2. Thousands of square feet of floating wetlands have been installed in the South Branch of the Chicago River to attract native wildlife to a historically industrial stretch of the waterway on the Lower West Side. The new archipelago of more than 3,000 square feet of floating wetlands is situated where the Chicago River meets Bubbly Creek near Bridgeport.
  3. Formerly an apartment hotel, Lincoln Park’s Belden-Stratford is getting a complete makeover backed by a former resident, Chicago business executive Joe Mansueto. The makeover gives the building 209 units, compared with up to 650 units it had in its hotel days.
  4. Rallying with Illinois Democrats yesterday, Vice President Kamala Harris framed the midterm elections as a referendum on abortion rights and the fight for democracy. Meanwhile, the state’s top Republican ticket vowed to oust Democrats and “restore” Illinois. Our Tina Sfondeles details candidates’ final push before the midterms here.
  5. Early voting has overtaken the number of ballots being cast by mail for the first time in the last two election cycles, the city’s top election official said today. As of last night, 103,205 mail ballots had been returned, Marisel A. Hernandez, chair of the Chicago Board of Election Commissioners, said.
  6. Voting tomorrow? The Sun-Times and WBEZ compiled a handy guide on who’s running in selected races. Just type in your address here and see the candidates on your ballot.

A bright one

Aria crown: Chicago has a karaoke champion

As confetti fell at the sold-out Park West theater, Jason E. Jackson was crowned Chicago’s karaoke champion last night in the first-ever citywide competition.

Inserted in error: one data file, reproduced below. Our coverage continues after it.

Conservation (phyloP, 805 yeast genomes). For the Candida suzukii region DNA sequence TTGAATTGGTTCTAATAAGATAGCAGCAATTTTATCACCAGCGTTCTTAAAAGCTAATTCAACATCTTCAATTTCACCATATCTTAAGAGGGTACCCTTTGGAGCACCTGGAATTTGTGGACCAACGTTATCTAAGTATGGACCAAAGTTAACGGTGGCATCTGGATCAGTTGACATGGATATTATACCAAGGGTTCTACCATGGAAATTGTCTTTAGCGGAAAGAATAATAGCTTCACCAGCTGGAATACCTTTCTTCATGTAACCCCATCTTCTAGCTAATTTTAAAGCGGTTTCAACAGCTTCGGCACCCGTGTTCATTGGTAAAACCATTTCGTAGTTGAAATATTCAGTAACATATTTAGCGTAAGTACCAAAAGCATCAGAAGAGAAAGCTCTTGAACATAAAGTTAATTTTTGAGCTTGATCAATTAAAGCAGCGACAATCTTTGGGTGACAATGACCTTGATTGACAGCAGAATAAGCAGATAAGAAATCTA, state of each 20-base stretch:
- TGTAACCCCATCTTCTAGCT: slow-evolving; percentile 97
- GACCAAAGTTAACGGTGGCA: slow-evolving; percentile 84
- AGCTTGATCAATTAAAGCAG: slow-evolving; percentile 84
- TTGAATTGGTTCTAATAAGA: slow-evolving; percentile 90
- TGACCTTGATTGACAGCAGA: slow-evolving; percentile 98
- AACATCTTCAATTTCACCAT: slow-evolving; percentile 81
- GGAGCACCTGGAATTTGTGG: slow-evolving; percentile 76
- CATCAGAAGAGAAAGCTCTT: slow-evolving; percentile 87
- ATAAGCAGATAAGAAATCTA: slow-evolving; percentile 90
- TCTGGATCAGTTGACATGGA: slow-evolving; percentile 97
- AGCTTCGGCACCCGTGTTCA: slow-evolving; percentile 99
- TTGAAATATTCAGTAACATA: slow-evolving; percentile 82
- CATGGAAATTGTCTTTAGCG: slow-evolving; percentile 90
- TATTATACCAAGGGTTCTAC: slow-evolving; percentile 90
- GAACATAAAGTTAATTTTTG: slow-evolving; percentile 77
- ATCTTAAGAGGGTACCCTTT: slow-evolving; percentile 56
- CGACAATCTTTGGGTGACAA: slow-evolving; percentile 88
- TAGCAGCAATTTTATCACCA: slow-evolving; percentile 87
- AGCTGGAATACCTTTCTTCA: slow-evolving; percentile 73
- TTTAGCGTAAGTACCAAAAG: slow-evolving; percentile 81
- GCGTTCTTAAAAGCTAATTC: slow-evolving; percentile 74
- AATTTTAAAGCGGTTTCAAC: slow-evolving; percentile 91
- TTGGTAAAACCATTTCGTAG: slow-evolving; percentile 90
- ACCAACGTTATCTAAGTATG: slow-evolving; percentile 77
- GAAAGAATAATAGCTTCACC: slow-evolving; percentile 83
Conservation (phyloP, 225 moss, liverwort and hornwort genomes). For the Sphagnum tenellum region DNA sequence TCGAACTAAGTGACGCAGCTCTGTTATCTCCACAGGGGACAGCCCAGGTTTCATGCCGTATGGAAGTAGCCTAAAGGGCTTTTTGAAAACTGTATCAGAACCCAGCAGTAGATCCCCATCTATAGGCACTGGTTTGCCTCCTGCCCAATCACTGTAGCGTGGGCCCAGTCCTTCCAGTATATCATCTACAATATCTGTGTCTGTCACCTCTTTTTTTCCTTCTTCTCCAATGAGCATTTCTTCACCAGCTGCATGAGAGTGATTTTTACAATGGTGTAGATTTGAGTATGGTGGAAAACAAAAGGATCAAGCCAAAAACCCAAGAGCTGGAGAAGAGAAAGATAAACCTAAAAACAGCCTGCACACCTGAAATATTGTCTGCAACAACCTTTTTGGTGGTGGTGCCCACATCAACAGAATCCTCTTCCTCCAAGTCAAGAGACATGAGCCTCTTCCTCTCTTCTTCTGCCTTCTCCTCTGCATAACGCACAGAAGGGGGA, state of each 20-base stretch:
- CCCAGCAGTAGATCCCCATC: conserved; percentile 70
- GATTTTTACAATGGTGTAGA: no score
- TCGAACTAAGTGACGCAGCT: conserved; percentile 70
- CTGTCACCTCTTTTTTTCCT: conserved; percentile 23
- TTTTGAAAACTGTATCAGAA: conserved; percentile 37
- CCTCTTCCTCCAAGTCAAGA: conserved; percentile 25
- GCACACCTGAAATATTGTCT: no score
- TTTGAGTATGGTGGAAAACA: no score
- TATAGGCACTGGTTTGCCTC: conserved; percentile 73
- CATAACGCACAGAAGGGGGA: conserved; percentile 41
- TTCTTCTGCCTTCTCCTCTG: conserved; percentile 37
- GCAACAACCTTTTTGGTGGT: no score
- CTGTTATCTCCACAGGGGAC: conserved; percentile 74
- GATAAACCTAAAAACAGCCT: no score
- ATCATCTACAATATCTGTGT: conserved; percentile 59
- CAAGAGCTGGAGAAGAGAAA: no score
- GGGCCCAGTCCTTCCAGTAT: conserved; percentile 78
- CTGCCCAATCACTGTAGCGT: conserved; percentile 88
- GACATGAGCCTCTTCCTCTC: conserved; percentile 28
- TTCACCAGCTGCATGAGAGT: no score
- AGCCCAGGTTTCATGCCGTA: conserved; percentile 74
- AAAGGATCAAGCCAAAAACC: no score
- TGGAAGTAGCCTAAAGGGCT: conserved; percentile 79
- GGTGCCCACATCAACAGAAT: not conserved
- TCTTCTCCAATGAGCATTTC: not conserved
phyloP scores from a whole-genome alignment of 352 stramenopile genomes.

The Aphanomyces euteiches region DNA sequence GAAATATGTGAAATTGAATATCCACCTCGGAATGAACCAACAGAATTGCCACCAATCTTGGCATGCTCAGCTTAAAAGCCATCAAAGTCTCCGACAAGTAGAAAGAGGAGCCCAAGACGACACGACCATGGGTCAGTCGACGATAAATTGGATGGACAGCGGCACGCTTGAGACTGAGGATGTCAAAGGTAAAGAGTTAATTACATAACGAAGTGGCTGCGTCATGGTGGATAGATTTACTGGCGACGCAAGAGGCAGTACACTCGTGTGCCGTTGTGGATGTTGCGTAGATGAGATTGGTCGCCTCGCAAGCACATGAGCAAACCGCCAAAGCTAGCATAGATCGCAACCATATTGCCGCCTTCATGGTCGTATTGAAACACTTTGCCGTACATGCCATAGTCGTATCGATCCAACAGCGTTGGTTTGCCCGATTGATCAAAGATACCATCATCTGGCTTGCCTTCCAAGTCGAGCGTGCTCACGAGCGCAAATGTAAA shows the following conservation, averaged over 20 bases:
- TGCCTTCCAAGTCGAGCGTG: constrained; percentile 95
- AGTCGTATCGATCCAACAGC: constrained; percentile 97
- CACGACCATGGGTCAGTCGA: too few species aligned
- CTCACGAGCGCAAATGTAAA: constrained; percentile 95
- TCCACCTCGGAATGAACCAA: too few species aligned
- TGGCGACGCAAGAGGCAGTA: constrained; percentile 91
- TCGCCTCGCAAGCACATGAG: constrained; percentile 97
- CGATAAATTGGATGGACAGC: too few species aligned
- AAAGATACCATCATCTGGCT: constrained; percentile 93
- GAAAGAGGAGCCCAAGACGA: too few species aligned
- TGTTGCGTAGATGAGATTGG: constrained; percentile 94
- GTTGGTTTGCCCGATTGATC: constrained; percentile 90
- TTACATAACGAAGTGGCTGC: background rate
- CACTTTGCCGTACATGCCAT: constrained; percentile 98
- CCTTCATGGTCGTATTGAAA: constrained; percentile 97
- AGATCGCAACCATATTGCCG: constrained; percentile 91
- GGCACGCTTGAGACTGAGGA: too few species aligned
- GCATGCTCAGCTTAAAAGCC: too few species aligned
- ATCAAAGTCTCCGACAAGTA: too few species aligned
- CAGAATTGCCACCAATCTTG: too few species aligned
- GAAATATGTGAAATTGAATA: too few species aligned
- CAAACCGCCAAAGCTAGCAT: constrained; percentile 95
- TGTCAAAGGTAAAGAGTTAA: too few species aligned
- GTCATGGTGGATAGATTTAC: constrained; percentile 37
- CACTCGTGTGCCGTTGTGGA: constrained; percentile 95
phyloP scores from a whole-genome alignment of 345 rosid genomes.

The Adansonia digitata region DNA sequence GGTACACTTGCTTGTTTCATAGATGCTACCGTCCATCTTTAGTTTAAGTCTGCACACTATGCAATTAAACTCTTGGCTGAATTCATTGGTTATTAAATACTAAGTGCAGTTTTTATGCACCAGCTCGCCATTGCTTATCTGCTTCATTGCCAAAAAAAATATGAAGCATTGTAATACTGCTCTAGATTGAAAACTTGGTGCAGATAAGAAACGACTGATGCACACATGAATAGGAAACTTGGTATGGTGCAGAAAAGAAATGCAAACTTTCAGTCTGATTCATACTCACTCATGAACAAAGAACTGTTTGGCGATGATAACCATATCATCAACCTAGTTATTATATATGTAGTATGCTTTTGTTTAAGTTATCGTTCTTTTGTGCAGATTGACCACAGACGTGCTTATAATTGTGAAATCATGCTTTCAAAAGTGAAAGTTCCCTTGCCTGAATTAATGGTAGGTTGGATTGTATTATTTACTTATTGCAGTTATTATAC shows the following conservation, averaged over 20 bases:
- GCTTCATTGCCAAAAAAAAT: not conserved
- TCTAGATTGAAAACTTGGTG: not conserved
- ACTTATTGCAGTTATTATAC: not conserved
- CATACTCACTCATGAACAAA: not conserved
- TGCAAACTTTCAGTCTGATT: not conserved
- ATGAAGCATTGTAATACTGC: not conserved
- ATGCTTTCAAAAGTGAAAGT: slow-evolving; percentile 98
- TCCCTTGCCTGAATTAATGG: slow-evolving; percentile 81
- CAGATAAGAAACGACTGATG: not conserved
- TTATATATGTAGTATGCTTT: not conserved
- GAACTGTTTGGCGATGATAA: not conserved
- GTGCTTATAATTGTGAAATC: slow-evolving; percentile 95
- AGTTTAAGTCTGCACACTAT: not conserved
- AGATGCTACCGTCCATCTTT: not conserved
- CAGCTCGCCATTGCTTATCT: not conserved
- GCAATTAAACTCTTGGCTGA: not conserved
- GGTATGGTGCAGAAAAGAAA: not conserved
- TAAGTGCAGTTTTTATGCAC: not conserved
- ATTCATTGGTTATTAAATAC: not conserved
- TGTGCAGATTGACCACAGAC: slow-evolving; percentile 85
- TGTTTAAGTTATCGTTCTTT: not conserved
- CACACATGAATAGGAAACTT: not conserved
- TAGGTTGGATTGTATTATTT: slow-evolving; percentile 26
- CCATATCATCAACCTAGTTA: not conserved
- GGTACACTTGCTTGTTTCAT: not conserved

“I’m floored, and I am so honored,” said Jackson, who donned a shiny gold bow tie with a black shirt and a pinstriped vest and pants.

Jackson’s renditions of “I Believe in a Thing Called Love” by The Darkness and a show-stopping performance of the opera aria “Nessun Dorma” that brought the crowd to its feet earned him bragging rights and a $5,000 prize presented by Mayor Lori Lightfoot — who sang “Dancing in the Street” by Martha and the Vandellas as the judges deliberated.


Jason E. Jackson, center, won Chicago’s first citywide karaoke contest last night at Park West. His formula; sing opera.

Lou Foglia/For WBEZ

Jackson, 45, who lives in Edgewater, said he opted for an opera number as a way to stand out from the competition. It was immediately clear his gamble paid off. One judge told Jackson that he “touched everyone here,” and another called the performance “truly mesmerizing.”

As for Jackson’s plan for the winnings, he had three words: “Bills, bills, bills.

“This money is going to mean a chance for me to rebuild,” he said.

WBEZ’s Courtney Kueppers has more on the city’s karaoke championship here.

From the press box

Your daily question☕

What’s one place in Chicago that makes you feel like you’ve been transported to another country? Tell us why.

Send us an email at and we might feature your answer in the next Afternoon Edition.

On Friday, we asked you: What’s something only Chicagoans know how to do?

Here’s what some of you said...

“Footwork.” — Dorian Lofton

“Play 16” softball.” — Tim Sullivan

“Get around the loop using Lower Wacker — I can’t, but my husband can, he always uses it.” — Kaye Grabbe

“Step.” — Fred L. Reed Jr.

“Sing the ‘Go Cubs Go’ song — with lyrics that refer to the future (‘are gonna win today’) despite that event already having happened and refer to a radio station on which there aren’t Cubs broadcasts anymore.” — Paul Lockwood

“We somehow manage to reconcile rooting for our local big four professional sports teams despite loathing the owners of every single one.” — Michael Conroy

“Merge onto 90/94 west from the far left lane on 290.” — Mike Burke

“Parallel park under pressure.” — Kimberly Kayat

“Dance to House Music.” — Albert Lamont Matthews

Thanks for reading the Chicago Sun-Times Afternoon Edition.Got a story you think we missed? Email us here.